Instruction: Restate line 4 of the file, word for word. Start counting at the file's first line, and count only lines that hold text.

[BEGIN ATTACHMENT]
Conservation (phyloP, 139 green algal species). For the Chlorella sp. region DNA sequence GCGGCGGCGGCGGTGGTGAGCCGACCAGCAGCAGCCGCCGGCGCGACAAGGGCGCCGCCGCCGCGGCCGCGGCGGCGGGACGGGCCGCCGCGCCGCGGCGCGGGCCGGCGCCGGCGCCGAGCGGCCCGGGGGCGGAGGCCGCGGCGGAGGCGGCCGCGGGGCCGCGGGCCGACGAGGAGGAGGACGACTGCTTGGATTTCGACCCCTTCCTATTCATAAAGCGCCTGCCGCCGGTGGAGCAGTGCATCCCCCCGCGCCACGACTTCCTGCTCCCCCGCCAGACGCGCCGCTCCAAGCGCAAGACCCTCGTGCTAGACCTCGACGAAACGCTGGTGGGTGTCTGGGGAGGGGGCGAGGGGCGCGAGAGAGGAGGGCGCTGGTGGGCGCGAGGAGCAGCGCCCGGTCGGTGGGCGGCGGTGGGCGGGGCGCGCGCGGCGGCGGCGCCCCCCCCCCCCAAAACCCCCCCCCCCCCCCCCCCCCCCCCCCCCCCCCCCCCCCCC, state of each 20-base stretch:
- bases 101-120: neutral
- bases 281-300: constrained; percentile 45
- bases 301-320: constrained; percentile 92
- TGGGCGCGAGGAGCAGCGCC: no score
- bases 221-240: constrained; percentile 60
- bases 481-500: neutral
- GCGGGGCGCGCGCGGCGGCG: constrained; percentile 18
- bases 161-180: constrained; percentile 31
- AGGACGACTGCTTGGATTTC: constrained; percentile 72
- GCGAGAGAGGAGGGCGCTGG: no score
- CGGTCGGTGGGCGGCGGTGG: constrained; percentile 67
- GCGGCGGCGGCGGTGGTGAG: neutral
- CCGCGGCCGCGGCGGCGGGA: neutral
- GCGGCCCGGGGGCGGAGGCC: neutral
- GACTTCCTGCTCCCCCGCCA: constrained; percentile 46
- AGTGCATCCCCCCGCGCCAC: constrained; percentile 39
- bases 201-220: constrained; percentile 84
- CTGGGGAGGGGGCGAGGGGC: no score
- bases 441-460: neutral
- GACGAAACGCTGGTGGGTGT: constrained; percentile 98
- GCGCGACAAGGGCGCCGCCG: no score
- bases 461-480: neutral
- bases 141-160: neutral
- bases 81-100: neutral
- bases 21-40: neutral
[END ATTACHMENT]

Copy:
- bases 301-320: constrained; percentile 92